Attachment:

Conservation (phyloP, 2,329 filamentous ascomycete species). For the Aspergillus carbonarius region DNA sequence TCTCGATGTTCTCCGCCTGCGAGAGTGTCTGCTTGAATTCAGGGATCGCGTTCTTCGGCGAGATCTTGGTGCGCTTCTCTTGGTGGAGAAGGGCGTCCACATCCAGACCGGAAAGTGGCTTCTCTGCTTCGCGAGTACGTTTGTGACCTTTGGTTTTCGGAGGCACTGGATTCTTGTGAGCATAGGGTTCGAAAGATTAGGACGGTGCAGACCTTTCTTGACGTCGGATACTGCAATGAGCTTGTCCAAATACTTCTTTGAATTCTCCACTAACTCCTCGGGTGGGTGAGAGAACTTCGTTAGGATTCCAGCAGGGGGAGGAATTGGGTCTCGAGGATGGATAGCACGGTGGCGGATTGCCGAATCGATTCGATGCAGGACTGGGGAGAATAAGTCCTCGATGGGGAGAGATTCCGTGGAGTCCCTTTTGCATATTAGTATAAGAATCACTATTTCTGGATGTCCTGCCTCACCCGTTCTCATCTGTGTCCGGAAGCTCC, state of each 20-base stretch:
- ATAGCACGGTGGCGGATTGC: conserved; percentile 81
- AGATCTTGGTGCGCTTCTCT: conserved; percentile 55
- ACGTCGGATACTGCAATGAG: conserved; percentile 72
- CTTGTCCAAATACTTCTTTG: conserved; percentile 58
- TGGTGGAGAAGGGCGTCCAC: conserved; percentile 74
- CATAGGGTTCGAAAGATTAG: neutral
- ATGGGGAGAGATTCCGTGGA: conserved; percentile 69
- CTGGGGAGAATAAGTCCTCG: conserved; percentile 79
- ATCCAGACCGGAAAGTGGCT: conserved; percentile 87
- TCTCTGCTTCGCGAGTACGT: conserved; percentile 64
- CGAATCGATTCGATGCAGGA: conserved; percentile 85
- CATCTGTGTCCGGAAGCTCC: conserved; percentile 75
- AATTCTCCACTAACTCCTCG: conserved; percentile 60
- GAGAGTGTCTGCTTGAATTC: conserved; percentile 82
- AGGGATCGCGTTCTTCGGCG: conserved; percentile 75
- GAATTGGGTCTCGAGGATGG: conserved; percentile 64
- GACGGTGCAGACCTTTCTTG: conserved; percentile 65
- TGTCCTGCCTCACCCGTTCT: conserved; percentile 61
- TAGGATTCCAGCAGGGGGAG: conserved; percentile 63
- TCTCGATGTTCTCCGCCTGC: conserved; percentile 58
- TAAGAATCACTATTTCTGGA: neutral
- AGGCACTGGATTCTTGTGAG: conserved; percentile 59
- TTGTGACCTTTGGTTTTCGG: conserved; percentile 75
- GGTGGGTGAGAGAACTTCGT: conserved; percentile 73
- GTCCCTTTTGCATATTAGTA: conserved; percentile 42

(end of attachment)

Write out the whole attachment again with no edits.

Conservation (phyloP, 2,329 filamentous ascomycete species). For the Aspergillus carbonarius region DNA sequence TCTCGATGTTCTCCGCCTGCGAGAGTGTCTGCTTGAATTCAGGGATCGCGTTCTTCGGCGAGATCTTGGTGCGCTTCTCTTGGTGGAGAAGGGCGTCCACATCCAGACCGGAAAGTGGCTTCTCTGCTTCGCGAGTACGTTTGTGACCTTTGGTTTTCGGAGGCACTGGATTCTTGTGAGCATAGGGTTCGAAAGATTAGGACGGTGCAGACCTTTCTTGACGTCGGATACTGCAATGAGCTTGTCCAAATACTTCTTTGAATTCTCCACTAACTCCTCGGGTGGGTGAGAGAACTTCGTTAGGATTCCAGCAGGGGGAGGAATTGGGTCTCGAGGATGGATAGCACGGTGGCGGATTGCCGAATCGATTCGATGCAGGACTGGGGAGAATAAGTCCTCGATGGGGAGAGATTCCGTGGAGTCCCTTTTGCATATTAGTATAAGAATCACTATTTCTGGATGTCCTGCCTCACCCGTTCTCATCTGTGTCCGGAAGCTCC, state of each 20-base stretch:
- ATAGCACGGTGGCGGATTGC: conserved; percentile 81
- AGATCTTGGTGCGCTTCTCT: conserved; percentile 55
- ACGTCGGATACTGCAATGAG: conserved; percentile 72
- CTTGTCCAAATACTTCTTTG: conserved; percentile 58
- TGGTGGAGAAGGGCGTCCAC: conserved; percentile 74
- CATAGGGTTCGAAAGATTAG: neutral
- ATGGGGAGAGATTCCGTGGA: conserved; percentile 69
- CTGGGGAGAATAAGTCCTCG: conserved; percentile 79
- ATCCAGACCGGAAAGTGGCT: conserved; percentile 87
- TCTCTGCTTCGCGAGTACGT: conserved; percentile 64
- CGAATCGATTCGATGCAGGA: conserved; percentile 85
- CATCTGTGTCCGGAAGCTCC: conserved; percentile 75
- AATTCTCCACTAACTCCTCG: conserved; percentile 60
- GAGAGTGTCTGCTTGAATTC: conserved; percentile 82
- AGGGATCGCGTTCTTCGGCG: conserved; percentile 75
- GAATTGGGTCTCGAGGATGG: conserved; percentile 64
- GACGGTGCAGACCTTTCTTG: conserved; percentile 65
- TGTCCTGCCTCACCCGTTCT: conserved; percentile 61
- TAGGATTCCAGCAGGGGGAG: conserved; percentile 63
- TCTCGATGTTCTCCGCCTGC: conserved; percentile 58
- TAAGAATCACTATTTCTGGA: neutral
- AGGCACTGGATTCTTGTGAG: conserved; percentile 59
- TTGTGACCTTTGGTTTTCGG: conserved; percentile 75
- GGTGGGTGAGAGAACTTCGT: conserved; percentile 73
- GTCCCTTTTGCATATTAGTA: conserved; percentile 42